Portman isn’t the fiery, attack-dog veep contender that many conservatives would like to see, and he would cement Romney’s ties to the Republican establishment rather than balancing the ticket with an outsider’s perspective.
“He’s very much like Romney. So the question is: What does he add?” Beck said.
For better or for worse, Portman brings to the mix experience from both ends of Pennsylvania Avenue. Portman is the ultimate insider—a lawmaker who also served as U.S. trade representative and as Office of Management and Budget director. His first job out of college was working for George H.W. Bush’s 1980 presidential campaign.
Democrats tried capitalizing on Portman’s ties to George W. Bush in his Senate bid and can be expected to continue that line of attack should he get the vice presidential nod.
“Senator Portman was the architect of the failed Bush economic policies that gave tax breaks to millionaires and billionaires and outsourced jobs from Ohio and several other states,” said Ohio Democratic Party spokesman Jerid Kurtz.
Regardless, Romney hasn’t shied away from adding veterans of the Bush years to his team. Portman’s Bush ties, if anything, could provide him with advocates within Romney’s inner circle.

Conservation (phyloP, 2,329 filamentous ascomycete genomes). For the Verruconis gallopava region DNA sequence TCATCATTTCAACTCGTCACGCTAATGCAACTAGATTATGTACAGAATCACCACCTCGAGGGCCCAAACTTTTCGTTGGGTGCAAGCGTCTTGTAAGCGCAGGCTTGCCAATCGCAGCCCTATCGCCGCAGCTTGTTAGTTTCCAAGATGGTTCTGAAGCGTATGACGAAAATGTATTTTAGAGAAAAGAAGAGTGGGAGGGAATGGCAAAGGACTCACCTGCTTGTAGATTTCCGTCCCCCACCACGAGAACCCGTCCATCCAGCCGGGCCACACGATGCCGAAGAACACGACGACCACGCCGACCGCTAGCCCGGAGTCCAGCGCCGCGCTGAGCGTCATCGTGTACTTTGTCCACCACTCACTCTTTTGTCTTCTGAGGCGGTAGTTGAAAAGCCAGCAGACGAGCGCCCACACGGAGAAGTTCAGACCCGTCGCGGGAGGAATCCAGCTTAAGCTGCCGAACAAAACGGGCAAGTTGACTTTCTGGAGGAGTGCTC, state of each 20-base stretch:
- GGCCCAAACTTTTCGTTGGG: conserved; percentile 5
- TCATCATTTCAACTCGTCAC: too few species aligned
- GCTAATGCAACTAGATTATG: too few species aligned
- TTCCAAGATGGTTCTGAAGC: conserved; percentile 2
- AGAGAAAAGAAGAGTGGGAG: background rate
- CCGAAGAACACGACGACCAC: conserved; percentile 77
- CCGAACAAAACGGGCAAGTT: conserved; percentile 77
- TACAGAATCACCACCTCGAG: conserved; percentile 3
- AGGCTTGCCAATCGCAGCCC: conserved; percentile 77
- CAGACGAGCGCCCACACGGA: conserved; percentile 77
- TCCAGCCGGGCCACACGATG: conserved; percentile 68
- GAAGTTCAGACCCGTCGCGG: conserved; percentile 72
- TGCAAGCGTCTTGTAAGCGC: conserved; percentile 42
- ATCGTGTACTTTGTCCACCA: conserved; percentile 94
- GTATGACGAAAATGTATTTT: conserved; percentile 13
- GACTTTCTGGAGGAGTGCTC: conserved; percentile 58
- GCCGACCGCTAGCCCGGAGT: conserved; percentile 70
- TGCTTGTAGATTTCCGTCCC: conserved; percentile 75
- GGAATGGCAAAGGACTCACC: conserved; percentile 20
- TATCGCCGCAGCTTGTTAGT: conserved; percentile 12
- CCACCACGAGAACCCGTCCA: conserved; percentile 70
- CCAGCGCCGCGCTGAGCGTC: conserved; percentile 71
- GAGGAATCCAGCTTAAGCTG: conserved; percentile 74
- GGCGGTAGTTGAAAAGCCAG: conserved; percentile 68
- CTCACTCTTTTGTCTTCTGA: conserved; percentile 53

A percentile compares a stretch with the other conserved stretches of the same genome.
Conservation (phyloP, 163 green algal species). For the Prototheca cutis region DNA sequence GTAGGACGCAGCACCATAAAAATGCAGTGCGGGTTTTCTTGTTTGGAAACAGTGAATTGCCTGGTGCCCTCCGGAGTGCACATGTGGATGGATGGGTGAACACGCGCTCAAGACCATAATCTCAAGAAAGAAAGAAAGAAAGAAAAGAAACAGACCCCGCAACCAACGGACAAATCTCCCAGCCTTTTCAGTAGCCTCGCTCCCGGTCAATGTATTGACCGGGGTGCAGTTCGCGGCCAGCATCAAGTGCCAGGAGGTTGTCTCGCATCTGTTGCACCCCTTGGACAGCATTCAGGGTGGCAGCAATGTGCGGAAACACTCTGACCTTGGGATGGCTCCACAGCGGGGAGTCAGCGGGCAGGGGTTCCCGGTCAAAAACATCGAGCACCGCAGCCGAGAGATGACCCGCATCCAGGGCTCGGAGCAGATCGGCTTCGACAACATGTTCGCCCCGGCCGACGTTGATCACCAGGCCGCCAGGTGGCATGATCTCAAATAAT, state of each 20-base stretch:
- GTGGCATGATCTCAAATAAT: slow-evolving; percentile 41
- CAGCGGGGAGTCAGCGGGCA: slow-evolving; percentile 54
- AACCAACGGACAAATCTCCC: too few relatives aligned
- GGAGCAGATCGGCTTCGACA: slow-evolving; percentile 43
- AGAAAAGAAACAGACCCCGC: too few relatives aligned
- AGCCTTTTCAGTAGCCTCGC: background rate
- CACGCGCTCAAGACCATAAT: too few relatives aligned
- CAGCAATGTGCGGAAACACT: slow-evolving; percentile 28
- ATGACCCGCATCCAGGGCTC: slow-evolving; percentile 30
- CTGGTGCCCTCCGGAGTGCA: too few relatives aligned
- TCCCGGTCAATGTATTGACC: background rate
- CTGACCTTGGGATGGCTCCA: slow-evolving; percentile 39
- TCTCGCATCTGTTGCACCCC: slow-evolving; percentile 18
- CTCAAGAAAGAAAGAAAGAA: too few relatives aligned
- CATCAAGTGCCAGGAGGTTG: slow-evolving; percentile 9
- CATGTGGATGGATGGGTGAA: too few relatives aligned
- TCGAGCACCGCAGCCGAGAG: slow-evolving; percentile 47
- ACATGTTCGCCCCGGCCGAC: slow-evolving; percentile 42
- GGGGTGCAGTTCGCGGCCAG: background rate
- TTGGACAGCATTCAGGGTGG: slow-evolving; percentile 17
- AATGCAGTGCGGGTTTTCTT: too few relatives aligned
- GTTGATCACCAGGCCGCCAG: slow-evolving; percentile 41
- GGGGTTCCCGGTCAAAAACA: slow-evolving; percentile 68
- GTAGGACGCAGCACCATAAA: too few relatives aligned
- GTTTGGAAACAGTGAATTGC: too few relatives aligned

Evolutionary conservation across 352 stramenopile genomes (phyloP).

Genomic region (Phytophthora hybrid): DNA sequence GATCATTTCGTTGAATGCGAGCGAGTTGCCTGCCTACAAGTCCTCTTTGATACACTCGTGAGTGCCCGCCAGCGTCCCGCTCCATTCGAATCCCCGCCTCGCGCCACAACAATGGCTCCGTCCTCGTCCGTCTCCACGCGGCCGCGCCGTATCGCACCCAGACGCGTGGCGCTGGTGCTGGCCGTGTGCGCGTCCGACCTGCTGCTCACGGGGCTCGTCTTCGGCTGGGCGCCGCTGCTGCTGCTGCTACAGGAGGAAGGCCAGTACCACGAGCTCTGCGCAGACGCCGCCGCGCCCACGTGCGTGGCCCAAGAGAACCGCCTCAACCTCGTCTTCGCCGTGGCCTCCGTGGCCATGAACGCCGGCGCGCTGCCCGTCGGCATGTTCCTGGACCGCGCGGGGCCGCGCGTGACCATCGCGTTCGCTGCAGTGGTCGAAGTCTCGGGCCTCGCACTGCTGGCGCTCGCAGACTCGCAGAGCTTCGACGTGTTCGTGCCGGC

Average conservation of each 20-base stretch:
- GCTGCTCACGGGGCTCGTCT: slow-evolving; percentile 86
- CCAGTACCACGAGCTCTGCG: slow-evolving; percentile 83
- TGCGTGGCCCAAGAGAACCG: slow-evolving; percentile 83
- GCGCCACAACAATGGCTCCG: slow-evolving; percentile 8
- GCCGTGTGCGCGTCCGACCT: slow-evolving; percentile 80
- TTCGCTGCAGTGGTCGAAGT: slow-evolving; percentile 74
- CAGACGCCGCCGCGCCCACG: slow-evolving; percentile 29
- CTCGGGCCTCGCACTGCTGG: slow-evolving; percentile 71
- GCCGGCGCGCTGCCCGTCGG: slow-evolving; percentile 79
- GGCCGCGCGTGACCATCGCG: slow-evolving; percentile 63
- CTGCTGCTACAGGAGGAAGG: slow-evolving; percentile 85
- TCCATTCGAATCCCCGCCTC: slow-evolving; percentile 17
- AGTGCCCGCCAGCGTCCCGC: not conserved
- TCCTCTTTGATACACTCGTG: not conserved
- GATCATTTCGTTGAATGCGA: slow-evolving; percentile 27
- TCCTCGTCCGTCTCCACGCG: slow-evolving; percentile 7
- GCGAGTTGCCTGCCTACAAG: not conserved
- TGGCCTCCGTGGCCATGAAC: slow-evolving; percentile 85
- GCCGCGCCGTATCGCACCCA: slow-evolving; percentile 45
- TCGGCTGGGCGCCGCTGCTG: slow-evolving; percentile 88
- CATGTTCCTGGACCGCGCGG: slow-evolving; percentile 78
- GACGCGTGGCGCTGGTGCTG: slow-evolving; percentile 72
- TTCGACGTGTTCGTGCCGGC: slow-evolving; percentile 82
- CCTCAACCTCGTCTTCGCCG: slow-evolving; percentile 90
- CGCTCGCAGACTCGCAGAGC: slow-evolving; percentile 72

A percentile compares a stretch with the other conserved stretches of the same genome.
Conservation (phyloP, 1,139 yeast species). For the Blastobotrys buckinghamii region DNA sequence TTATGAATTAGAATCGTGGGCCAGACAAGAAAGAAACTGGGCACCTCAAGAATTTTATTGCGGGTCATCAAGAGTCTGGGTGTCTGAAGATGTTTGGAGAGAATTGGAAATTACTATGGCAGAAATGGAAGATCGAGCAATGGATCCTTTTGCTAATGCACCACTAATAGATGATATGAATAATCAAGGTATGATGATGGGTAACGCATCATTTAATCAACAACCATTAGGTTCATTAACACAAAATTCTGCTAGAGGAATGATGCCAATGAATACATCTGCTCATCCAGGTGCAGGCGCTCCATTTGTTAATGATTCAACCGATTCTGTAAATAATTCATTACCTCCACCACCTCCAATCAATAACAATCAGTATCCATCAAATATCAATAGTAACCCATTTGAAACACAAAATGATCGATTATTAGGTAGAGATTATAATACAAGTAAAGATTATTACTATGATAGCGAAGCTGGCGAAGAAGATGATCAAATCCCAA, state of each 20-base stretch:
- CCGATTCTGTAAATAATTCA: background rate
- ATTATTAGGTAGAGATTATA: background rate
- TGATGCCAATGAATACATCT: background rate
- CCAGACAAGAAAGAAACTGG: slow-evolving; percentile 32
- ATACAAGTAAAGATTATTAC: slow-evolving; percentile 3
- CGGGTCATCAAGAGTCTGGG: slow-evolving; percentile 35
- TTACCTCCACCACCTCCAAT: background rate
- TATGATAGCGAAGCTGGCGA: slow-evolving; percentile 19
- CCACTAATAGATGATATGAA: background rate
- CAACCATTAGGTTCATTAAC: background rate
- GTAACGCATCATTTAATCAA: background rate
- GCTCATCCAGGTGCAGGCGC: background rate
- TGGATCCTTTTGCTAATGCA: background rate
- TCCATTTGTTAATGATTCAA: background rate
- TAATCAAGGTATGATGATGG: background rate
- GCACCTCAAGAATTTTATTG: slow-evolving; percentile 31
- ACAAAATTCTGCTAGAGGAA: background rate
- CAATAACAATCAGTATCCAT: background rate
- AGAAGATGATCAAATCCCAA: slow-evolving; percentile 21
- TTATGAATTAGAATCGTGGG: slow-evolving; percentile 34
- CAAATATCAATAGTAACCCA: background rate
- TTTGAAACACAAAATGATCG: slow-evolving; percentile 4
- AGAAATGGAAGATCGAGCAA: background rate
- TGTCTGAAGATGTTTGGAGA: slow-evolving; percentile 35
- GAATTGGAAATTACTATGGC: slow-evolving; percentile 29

The idea that a candidate needs to add balance, or buzz, to a ticket is overrated, said Al From, who founded the centrist Democratic Leadership Council, now defunct, and played a key role in Bill Clinton’s choice of then-Sen. Al Gore as a running mate in 1992, which put two young, moderate Southerners on the same ticket.
“Nobody really brings large blocs of voters with them,” From said. “In the end, people still vote for the presidential candidate, and the best a vice presidential candidate can do is not detract from that but reinforce that message.”
It will be months before the vice presidential selection process is finalized. Portman demurred on Monday when asked if he harbored such ambitions.
“I think I’m better suited to stay where I am in the Senate,” he said at the Bloomberg luncheon. “The folks in Ohio expect me to stick around and do my job.”
This article appears in the May 15, 2012, edition of National Journal Daily.